Wednesday, September 9, 2015

Vacant Musings About Capitol Hill

Second term Congressman Mark Meadows (R-NC 11th) submitted a Motion to Declare the Speaker’s Chair vacant in July. This is not something which has been used in Congress in the last century. So initially, this seemed like a futile gesture of frustration filed by a disgruntled back bencher just before the Summer Break.  The Republican establishment thought that the motion would lose momentum by going through the standard committee process. But there are now reports that Speaker Boehner is worried that he is short of votes in the Republican caucus to be re-elected as Speaker.

At the start of the 114th Congress, Speaker Boehner faced a revolt from two dozen Tea Party types who voted for other GOP candidates.  Boehner barely won by two votes and was aided by the fact that many New York Democrats were absent for the vote to attend the funeral for Governor Mario Cuomo (D-NY).  This exigency lowered the threshold for achieving a majority.

Some have speculated that insurgent Republican Congressmen could put up a liberal Republican candidate, like Rep. Peter King (R-NY 2nd), to win enough Democrat votes to take down the current king of the Hill.  This notion is mistaken because it presumes that Democrats would want to replace Speaker Boehner and does not fully understand the process.

In fact, there is some speculation that John Boehner might have to rely upon Democrat votes to retain the Speaker’s chair. Arguably, House Democrats may prefer to have  Boehner as Speaker if they are not going to be in the majority.  However, having Democrats prop up a wounded Republican Speaker would reflect poorly upon the cosiness of the Washington political establishment and the effectiveness of the leadership.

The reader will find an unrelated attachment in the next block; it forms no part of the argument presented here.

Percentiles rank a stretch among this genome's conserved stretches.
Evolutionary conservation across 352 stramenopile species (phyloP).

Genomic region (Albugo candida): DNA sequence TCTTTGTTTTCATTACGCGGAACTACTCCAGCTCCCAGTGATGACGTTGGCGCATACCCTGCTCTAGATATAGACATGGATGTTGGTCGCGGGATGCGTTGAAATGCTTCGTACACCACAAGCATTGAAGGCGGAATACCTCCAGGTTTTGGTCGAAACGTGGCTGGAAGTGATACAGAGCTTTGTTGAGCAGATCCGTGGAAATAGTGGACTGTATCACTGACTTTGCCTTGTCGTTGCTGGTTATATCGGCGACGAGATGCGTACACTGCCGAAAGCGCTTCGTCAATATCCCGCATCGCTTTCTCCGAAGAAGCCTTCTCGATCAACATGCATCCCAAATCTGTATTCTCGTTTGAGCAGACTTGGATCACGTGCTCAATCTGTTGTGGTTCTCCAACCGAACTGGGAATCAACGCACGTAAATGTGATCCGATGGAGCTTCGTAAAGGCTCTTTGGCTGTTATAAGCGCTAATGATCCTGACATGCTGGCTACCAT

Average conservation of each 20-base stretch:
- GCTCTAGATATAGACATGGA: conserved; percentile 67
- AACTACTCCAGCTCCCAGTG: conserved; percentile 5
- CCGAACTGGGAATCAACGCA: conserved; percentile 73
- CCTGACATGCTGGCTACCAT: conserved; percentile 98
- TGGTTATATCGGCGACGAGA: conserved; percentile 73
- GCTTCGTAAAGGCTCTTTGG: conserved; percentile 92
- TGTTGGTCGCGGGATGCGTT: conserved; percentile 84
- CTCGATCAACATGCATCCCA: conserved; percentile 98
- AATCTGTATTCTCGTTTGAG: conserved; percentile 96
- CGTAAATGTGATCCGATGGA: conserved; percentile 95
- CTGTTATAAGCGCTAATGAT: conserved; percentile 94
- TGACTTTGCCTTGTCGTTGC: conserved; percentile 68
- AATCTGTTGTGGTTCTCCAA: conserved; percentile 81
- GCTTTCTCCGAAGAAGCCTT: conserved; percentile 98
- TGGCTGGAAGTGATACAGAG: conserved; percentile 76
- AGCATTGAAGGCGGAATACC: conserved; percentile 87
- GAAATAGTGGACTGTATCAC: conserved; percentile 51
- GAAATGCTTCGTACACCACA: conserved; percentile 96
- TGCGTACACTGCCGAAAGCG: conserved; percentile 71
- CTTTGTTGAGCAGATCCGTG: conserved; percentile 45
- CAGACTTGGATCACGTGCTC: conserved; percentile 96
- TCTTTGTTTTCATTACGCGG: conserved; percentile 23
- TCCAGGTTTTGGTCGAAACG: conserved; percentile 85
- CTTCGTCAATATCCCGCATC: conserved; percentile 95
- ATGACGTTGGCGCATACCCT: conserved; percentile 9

But there might be a passive way which the Democrat caucus could prop up their favored establishment opposition.  In the event that the Motion to Declare the Chair Vacant succeeds, Democrats could conveniently have a few dozen Democrats miss the vote, thereby lowering the total vote count, thereby countering the thirty GOP insurgents and re-electing Speaker Boehner.
 The trick would be to accurately estimate the number of dissenting GOP votes.  A similar outcome could also be achieved the helpful opposition voted “Present”, however, that would leave Democrat fingerprints on the vote.

If no candidate garners the necessary 218 votes (or a majority of those voting), then there would be subsequent votes.  But like the scenario of a brokered political convention, all bets are off after the initial round. If Mr. Boehner could not achieve a majority in the first vote, power would ebb away.  Without having the power of the Speaker’s chair and the ability to appoint chairmen and exile dissenters from committees, he would lose the fealty of the current leadership.  In fact, current Majority Leader Rep. Kevin McCarthy (R-CA 23rd) and current House Majority Whip Steve Scalise (R-LA 1st) might not be in contention for not mooting the revolt beforehand.

With the Iran Deal, legislation to defund Planned Parenthood and passing the Budget on the docket this fall, a leadership battle could make this a very interesting time on Capitol Hill.  But observing the machinations of the Senate's Corker/Cardin Iran Deal vote, don't discount the establishment's ability to choreograph "victories which seem inimical to the vox populi but keeps their Cocktail Party plans. 

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